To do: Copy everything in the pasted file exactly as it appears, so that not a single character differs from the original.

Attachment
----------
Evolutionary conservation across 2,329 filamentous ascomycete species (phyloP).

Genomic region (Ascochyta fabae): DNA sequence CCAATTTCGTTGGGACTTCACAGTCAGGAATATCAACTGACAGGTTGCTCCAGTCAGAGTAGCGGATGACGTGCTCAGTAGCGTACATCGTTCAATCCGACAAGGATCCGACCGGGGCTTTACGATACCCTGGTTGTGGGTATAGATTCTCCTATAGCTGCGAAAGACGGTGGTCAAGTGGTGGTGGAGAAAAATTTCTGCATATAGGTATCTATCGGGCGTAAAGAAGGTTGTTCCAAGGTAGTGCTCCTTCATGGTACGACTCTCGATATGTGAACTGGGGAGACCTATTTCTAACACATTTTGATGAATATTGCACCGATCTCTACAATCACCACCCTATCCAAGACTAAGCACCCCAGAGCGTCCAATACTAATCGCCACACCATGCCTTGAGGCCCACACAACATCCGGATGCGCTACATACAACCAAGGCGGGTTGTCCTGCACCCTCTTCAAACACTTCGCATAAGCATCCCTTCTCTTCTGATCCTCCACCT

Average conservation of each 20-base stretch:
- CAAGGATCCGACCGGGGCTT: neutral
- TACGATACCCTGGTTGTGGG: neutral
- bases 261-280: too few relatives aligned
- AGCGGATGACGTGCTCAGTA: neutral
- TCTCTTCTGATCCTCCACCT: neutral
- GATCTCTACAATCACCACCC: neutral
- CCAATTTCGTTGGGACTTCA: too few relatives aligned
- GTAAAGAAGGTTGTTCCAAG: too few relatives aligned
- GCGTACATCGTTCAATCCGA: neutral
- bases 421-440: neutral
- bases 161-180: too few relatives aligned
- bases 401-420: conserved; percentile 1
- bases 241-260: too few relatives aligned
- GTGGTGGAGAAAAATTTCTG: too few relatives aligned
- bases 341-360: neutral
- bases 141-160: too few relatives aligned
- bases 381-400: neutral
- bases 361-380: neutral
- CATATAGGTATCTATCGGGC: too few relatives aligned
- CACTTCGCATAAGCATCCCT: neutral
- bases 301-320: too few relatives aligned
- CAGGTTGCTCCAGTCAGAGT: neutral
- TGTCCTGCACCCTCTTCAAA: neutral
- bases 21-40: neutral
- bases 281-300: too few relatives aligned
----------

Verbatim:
Evolutionary conservation across 2,329 filamentous ascomycete species (phyloP).

Genomic region (Ascochyta fabae): DNA sequence CCAATTTCGTTGGGACTTCACAGTCAGGAATATCAACTGACAGGTTGCTCCAGTCAGAGTAGCGGATGACGTGCTCAGTAGCGTACATCGTTCAATCCGACAAGGATCCGACCGGGGCTTTACGATACCCTGGTTGTGGGTATAGATTCTCCTATAGCTGCGAAAGACGGTGGTCAAGTGGTGGTGGAGAAAAATTTCTGCATATAGGTATCTATCGGGCGTAAAGAAGGTTGTTCCAAGGTAGTGCTCCTTCATGGTACGACTCTCGATATGTGAACTGGGGAGACCTATTTCTAACACATTTTGATGAATATTGCACCGATCTCTACAATCACCACCCTATCCAAGACTAAGCACCCCAGAGCGTCCAATACTAATCGCCACACCATGCCTTGAGGCCCACACAACATCCGGATGCGCTACATACAACCAAGGCGGGTTGTCCTGCACCCTCTTCAAACACTTCGCATAAGCATCCCTTCTCTTCTGATCCTCCACCT

Average conservation of each 20-base stretch:
- CAAGGATCCGACCGGGGCTT: neutral
- TACGATACCCTGGTTGTGGG: neutral
- bases 261-280: too few relatives aligned
- AGCGGATGACGTGCTCAGTA: neutral
- TCTCTTCTGATCCTCCACCT: neutral
- GATCTCTACAATCACCACCC: neutral
- CCAATTTCGTTGGGACTTCA: too few relatives aligned
- GTAAAGAAGGTTGTTCCAAG: too few relatives aligned
- GCGTACATCGTTCAATCCGA: neutral
- bases 421-440: neutral
- bases 161-180: too few relatives aligned
- bases 401-420: conserved; percentile 1
- bases 241-260: too few relatives aligned
- GTGGTGGAGAAAAATTTCTG: too few relatives aligned
- bases 341-360: neutral
- bases 141-160: too few relatives aligned
- bases 381-400: neutral
- bases 361-380: neutral
- CATATAGGTATCTATCGGGC: too few relatives aligned
- CACTTCGCATAAGCATCCCT: neutral
- bases 301-320: too few relatives aligned
- CAGGTTGCTCCAGTCAGAGT: neutral
- TGTCCTGCACCCTCTTCAAA: neutral
- bases 21-40: neutral
- bases 281-300: too few relatives aligned